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Bharatbala: Patriotism is a personal emotional, doesn’t need to be told- Cinema express

Bharatbala: Patriotism is a personal emotion, not something to be advertised

The veteran filmmaker discusses his new project, Virtual Bharat, an online compendium of 1000 short films from various parts of India

Published: 04th September 2019

Imagine India on a boat… begins AR Rahman in Thaalam, the inaugural short film of Bharatbala’s Virtual Bharat project. “The boat is only as strong as the people in it.” The theme of national integrity has been a defining strain of Rahman and Bharatbala’s friendship. In 1997, the composer-director duo gave us the Vande Mataram album, a prismatic tribute to 50 years of Indian Independence. They stepped up the grandeur in the Jana Gana Mana video, mapping the musical diversity of India as it transitioned into the new millennium. Now, in 2019, the childhood friends are back with another ambitious ode to their motherland.

Thaalam is the first of Bharatbala’s proposed 1000-short film project, and it was released last week on YouTube. The 5-minute piece charts the annual boat races in Alappuzha, Kerala. From the first shot, the style is distinctively Bharatbala, featuring his precise imagery and sense of framing. The filmmaker says he was less interested in the competitive nature of the event than the cultural euphoria around it. “The Nehru Trophy Boat Race is a well-known subject. What inspired me to do Thaalam is that these racers are all ordinary men — farmers, schoolteachers, fishermen, postmen, plumbers. Despite coming from contrasting backgrounds, they assemble together and find their thalaam. That’s the bigger idea behind these films, to find our rhythm as a nation.” 

Bharatbala conceived this project three years back. The advent of digital content platforms and the democratisation of data inspired him to create a ‘virtual museum’ of India. So far, he has locked 300 story ideas and finished 70 films. He plans to release at least one film a week, gradually stepping up the number. “By and large, India is not a documentary-consuming country. So the idea is to weave a high-quality narrative under 10 minutes. Also, through these stories, I want to bring out fresh talent from every part of India.”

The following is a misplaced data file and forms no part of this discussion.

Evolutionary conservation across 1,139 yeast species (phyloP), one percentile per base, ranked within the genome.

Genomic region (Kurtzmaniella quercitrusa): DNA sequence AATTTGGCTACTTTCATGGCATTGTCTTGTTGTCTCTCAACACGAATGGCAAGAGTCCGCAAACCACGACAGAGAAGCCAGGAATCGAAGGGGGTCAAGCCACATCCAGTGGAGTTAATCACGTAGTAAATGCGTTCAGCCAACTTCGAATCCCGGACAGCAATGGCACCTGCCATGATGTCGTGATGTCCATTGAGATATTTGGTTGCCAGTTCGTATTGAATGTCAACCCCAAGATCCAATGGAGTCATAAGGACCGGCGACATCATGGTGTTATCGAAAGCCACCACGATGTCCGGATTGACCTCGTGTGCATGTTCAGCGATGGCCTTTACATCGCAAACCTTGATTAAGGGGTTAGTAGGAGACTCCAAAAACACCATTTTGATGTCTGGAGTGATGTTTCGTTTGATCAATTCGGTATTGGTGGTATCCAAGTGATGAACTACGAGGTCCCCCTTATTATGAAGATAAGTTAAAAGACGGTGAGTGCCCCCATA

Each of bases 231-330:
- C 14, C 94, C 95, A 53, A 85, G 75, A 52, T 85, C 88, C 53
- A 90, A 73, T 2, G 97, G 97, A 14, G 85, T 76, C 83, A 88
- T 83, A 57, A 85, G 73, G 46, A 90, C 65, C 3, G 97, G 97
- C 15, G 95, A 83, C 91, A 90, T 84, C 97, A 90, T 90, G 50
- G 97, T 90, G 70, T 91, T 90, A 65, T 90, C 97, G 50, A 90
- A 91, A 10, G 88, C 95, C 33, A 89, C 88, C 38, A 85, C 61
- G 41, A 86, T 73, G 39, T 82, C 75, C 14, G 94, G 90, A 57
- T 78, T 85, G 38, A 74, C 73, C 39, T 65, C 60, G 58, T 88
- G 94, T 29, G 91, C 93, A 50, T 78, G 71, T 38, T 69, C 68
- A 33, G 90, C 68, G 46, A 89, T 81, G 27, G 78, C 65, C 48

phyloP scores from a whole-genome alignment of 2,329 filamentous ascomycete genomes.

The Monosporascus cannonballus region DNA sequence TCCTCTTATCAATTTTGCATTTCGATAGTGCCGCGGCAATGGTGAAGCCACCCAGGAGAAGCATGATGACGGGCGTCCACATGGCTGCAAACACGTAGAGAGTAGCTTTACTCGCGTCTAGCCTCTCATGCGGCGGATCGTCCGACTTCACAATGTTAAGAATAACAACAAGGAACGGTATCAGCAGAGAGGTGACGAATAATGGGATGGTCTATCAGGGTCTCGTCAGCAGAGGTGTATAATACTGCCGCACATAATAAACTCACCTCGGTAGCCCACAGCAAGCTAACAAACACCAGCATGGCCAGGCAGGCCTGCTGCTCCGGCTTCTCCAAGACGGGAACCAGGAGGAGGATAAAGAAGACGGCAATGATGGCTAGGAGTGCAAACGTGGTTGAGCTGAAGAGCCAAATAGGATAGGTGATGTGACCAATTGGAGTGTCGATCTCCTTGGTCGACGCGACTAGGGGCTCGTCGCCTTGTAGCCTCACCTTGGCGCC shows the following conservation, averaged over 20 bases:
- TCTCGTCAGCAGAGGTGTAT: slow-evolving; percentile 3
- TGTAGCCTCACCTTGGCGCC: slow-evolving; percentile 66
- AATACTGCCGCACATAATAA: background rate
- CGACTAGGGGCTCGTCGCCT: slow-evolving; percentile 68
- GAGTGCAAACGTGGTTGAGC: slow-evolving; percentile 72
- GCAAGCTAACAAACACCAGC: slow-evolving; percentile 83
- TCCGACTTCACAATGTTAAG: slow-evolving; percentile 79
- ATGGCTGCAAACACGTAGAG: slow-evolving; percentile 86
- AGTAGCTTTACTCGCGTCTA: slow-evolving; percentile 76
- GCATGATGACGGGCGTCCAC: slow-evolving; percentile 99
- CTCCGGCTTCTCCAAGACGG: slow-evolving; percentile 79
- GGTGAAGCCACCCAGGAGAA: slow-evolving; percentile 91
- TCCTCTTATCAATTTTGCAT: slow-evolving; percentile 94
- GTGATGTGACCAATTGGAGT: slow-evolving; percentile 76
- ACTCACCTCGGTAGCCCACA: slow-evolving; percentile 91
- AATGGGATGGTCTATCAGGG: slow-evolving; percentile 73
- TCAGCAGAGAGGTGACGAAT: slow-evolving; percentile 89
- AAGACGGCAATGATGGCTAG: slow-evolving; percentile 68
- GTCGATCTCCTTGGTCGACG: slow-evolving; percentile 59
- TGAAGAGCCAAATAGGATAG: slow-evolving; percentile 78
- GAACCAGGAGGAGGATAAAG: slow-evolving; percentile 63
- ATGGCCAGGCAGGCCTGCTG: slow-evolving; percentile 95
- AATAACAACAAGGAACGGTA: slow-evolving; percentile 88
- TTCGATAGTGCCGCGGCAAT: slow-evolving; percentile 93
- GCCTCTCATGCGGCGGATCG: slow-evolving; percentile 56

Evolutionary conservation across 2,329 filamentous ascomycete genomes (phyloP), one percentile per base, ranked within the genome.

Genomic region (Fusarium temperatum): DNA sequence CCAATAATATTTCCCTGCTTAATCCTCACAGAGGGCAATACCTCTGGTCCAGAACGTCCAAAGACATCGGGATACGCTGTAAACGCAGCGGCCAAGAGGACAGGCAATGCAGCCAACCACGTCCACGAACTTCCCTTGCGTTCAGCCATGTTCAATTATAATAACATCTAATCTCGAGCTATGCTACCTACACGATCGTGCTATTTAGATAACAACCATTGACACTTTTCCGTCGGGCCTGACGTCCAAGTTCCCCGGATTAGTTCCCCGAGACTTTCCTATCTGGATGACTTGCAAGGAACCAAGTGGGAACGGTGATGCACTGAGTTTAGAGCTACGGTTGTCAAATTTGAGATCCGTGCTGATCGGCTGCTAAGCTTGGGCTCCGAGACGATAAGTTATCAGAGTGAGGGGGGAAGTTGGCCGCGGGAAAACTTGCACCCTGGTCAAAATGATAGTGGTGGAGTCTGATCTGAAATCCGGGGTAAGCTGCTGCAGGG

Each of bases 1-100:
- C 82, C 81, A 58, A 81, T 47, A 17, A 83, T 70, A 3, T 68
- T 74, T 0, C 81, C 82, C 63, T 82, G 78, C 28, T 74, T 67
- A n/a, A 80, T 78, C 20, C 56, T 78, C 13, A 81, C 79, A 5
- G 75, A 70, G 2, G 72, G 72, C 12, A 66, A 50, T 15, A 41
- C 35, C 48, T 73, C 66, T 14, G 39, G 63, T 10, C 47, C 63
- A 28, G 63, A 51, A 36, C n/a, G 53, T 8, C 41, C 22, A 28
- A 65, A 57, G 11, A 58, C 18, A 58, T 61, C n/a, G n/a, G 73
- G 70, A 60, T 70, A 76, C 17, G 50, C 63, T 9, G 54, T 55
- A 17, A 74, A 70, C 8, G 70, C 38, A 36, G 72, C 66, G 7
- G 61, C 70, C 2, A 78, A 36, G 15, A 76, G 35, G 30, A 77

This week’s film from Virtual Bharat focuses on Haldaar Naag, a Sambalpuri folk poet from Odisha. The next one will centre on a village in Punjab, where every child is trained in classical music. There’s also a film about menfolk who dress up as goddess Kali during Dusshera celebrations in Tamil Nadu. “These are timeless stories that we are exploring from a contemporary perspective,” Bharatbala notes. “For instance, we have a five-part series on 150 years of Mahatma Gandhi. For that, we found the last private secretary of Gandhi, who is now a 94-year-old. We also found a lady who had been living with Gandhi from the age of six at Sabarmati Ashram. So I took her back to the Ashram and we filmed her reminiscing her life from all those years ago.”

Bharatbala identifies patriotism as a ‘personal emotion’, and not something to advertised. Through his work on the Virtual Bharat Project, he wants people to appreciate the richness of India — its heritage, folk arts, and so on. Recalling his experience on the Jana Gana Mana video, the filmmaker adds, “The rule of standing up for the National Anthem in theatres first came in Mumbai. There was an old video of a tattered flag and crackling music. We replaced it with our Jana Gana Mana. We did not tell anyone to stand up and sing with the anthem — people joined. I feel if you do something creatively, celebration, patriotism, pride will automatically happen. It doesn't need to be told.” 

Outside of ads and music videos, Bharatbala has directed the 2004 short film Hari Om and the 2013 Tamil feature Maryan, starring Dhanush. Asked about his return to the fiction space, the filmmaker shares, “I am almost there. By early next year, I will be able to start my next Hindi film. Right now, all my focus is on Virtual Bharat.”

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